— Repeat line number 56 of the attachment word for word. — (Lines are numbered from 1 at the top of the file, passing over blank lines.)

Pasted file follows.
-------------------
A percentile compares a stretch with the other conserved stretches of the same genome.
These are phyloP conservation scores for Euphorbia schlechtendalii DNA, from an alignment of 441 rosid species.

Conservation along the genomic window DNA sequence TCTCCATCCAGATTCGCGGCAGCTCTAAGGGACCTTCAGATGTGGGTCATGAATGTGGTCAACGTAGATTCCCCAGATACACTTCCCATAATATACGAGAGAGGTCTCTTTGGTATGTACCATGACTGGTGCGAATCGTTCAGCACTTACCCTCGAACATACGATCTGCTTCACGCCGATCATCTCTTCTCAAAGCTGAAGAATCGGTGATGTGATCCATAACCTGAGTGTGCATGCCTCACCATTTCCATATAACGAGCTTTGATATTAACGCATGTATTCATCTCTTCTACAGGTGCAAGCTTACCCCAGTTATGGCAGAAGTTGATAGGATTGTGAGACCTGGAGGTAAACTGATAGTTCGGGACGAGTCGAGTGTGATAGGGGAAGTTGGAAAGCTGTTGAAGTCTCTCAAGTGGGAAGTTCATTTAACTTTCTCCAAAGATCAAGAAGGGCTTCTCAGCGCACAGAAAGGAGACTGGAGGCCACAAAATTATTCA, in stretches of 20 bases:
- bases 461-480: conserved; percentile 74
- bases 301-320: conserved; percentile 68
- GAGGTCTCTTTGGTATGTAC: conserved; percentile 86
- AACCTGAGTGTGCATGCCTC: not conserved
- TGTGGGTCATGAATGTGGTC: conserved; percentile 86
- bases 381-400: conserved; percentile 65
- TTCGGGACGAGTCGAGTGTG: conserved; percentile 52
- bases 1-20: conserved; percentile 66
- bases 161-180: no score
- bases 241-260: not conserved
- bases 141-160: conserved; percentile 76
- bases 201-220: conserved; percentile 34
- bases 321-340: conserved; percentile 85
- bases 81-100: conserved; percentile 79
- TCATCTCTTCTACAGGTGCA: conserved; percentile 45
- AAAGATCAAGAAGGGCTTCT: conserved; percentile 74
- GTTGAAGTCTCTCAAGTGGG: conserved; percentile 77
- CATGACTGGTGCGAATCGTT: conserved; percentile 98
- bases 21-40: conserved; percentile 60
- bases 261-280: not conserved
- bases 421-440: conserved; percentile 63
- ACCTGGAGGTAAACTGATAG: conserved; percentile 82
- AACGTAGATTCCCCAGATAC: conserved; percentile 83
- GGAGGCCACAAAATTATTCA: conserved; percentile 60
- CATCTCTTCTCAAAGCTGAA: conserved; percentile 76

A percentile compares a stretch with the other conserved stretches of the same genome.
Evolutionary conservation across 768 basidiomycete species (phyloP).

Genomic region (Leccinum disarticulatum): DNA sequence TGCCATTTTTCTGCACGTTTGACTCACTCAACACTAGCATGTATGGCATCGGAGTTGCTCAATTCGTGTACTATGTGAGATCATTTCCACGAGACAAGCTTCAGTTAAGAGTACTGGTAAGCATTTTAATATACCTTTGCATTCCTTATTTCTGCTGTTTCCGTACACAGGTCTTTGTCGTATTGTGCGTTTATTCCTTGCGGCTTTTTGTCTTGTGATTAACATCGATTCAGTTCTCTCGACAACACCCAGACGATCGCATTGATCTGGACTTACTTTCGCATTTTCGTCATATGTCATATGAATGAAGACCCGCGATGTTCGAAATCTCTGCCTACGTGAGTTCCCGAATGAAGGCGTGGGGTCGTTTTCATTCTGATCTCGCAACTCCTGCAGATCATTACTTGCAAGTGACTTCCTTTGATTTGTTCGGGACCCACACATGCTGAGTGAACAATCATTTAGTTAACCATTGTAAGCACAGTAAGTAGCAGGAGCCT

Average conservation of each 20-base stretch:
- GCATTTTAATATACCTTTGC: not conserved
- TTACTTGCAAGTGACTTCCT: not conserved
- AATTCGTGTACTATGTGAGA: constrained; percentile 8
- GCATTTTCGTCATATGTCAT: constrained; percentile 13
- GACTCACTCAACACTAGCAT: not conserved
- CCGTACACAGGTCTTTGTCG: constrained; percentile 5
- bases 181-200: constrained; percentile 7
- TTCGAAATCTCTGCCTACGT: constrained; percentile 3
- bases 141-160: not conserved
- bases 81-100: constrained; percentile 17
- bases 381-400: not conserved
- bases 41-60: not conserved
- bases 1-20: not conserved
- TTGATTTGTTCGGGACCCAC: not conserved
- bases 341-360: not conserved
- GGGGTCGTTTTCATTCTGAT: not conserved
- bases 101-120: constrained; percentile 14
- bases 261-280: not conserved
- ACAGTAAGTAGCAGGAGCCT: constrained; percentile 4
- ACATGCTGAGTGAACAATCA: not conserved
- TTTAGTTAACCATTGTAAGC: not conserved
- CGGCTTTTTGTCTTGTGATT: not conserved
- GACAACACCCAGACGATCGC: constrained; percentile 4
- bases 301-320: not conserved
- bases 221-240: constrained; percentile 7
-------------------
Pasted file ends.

- bases 301-320: not conserved